Last Updated: 2023-07-07

Author(s): Anzengruber F., Navarini A.

ICD11: 4B22

Landsteiner, 1903; Lerner & Watson, 1947

  • Cryoglobulin disease, cryoglobulinemia, cryoglubulinemia

  • Agglutination of immunoglobulins on exposure to cold (4°Celsius) with subsequent vasculitis of the small vessels → cryoglobulins
    • the process is reversible at 37°Celsius

Division into 3 types:

  • Type I (approx.15%): Monoclonal cryoglobulin, mostly IgM (e.g. multiple myeloma, Waldenström's disease)
  • Type II ( approx. 60%): Mono- and polyclonal immunoglobulins (hepatitis C, SLE, systemic scleroderma, Sjögren's syndrome)
  • Type III (approx. 25%): Polyclonal immunoglobulins (mostly in autoimmune diseases, rheumatic disease)

  1. Essential cryoglobulinaemia (idopathic)
  2. Secondary cryoglobulinaemia:
    • Infections (over  80% of cases association to hepatitis C, syphilis) 
    • Autoimmune diseases (a. o. SLE, rheumatoid arthritis, ulcerative colitis)
    • Neoplasms (a. o. malignant lymphomas, plasmacytoma)
  3. Association to hepatitis C, syphilis.a. SLE, rheumatoid arthritis, ulcerative colitis)
  4. Neoplasms (a. o. malignant lymphoma, plasmacytoma)

  • The clinic depends on the predominant immune complexes
    • Type I: especially acrocyanosis, necrosis of the acras, Raynaud's symptoms, erythema elevatum diutinum, livedo reticularis, livedo racemosa
    • Type II, III: Acrally accentuated, palpable small- and large-area purpura, muscle and joint complaints, polyneuropathy


  • Late symptom or in severe course: glomerulonephritis

  • Histories
  • Clinical
  • Lab:
    • Sharply elevated ESR at 37°Celsius, slowed at 4°Celsisus
    • Agglutination of immune complexes at cool temperatures
    • Cryoglobulin concentration mostly > 1 g/l (normal value < 100 mg/l)
  • Eventual detection of hepatitis C infection, hepatitis serology
  • Sample biopsy of the skin
  • Immune electrophoresis

  • Vasculitis of the small vessels (capillaries, venules, arterioles)
  • Picture of a leukocytoclastic vasculitis
  • Immune complex deposits (IgM and IgG) on the vessel walls of the skin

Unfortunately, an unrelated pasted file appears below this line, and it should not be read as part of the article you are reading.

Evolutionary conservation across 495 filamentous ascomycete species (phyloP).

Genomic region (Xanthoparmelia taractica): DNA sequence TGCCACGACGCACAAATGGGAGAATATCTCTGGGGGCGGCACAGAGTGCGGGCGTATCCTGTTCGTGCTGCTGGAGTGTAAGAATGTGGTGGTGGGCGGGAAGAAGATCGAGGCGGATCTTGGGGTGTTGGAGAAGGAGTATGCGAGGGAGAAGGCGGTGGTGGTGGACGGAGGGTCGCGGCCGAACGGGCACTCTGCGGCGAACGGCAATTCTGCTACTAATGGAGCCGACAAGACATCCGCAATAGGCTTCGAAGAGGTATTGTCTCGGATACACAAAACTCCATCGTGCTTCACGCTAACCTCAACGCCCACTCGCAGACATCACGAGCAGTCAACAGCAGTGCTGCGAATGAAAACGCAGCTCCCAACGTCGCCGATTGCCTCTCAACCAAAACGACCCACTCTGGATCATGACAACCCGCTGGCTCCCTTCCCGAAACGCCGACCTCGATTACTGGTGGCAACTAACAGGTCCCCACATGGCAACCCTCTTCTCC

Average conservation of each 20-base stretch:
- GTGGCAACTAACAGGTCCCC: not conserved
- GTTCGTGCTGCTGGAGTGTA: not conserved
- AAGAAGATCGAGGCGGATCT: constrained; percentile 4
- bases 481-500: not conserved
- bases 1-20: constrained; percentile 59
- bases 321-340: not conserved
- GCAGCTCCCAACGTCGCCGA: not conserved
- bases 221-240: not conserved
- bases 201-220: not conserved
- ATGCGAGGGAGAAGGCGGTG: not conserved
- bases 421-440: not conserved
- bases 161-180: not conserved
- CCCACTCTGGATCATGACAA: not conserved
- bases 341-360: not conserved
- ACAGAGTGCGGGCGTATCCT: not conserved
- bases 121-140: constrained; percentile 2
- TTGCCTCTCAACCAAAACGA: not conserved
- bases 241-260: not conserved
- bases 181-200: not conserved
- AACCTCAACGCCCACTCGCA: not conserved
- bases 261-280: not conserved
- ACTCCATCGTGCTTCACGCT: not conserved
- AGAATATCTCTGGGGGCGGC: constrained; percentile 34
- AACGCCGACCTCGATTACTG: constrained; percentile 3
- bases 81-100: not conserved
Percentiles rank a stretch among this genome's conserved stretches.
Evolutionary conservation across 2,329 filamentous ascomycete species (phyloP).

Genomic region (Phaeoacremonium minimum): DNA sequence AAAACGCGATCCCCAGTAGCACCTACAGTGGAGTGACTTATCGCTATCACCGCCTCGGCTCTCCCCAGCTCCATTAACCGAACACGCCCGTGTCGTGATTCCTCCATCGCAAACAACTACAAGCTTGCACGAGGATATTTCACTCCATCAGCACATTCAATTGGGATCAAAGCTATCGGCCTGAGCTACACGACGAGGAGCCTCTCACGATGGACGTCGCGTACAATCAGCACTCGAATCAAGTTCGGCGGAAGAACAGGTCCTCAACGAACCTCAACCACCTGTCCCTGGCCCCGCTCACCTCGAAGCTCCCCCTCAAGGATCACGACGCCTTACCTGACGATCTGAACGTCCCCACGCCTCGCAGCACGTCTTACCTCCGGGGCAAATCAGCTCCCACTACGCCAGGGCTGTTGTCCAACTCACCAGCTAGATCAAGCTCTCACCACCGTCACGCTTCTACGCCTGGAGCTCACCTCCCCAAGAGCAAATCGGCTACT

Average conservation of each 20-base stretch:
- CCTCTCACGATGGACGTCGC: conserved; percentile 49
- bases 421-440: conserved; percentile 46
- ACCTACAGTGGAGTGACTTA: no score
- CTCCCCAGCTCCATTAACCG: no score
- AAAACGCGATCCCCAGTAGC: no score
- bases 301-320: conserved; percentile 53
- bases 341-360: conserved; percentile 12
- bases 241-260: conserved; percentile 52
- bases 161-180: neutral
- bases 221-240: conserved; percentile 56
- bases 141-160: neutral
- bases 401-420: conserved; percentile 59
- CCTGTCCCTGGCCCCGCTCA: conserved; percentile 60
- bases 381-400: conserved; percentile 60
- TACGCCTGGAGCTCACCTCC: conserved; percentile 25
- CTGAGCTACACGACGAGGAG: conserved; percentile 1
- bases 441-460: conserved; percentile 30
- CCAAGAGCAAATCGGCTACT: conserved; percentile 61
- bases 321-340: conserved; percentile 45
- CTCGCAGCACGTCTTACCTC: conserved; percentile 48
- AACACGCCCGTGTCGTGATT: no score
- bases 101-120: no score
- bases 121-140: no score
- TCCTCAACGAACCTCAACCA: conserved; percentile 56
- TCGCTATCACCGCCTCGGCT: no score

• Lymphocytic infiltrations within as well as perivascularly of the vessel walls

  • Glomerulonephritis

  • Chronic, recurrent course over months, years

  1. Baumgärtel MW. Diagnostik, klinisches Spektrum und Verlauf der Kryoglobulinämie. Eine Untersuchung anhand 1 640 konsekutiver Patienten einer hämatoimmunologischen Spezialambulanz. Dissertation der RWTH Aachen. 1998
  2. Schwartzenberg S et al. (2003) Generalized vasculitis, thrombocytopenia, and transient lymphoproliferative disorder caused by idiopathic mixed cryoglobulinemia. Am J Med Sci 326: 47-50
  3. Lospalluto J, Dorward B, Miller W, Jr, Ziff M. Cryoglobulinemia based on interaction between a gamma macroglobulin and 7S gamma globulin. Am J Med. 1962;32:142–145. doi: 10.1016/0002-9343(62)90191-2.
  4. Dammacco F, Sansonno D. Mixed cryoglobulinemia as a model of systemic vasculitis. Clin Rev Allergy Immunol. 1997;15:97–119. doi: 10.1007/BF02828280.
  5. Lunel F, Musset L, Cacoub P, Frangeul L, Cresta P, Perrin M, Grippon P, Hoang C, Valla D, Piette JC. Cryoglobulinemia in chronic liver diseases: role of hepatitis C virus and liver damage. Gastroenterology. 1994;106:1291–300.
  6. Bonnet F et al. (2003) Prevalence of cryoglobulinemia and serological markers of autoimmunity in human immunodeficiency virus infected individuals: a cross-sectional study of 97 patients. J Rheumatol 30: 2005-2010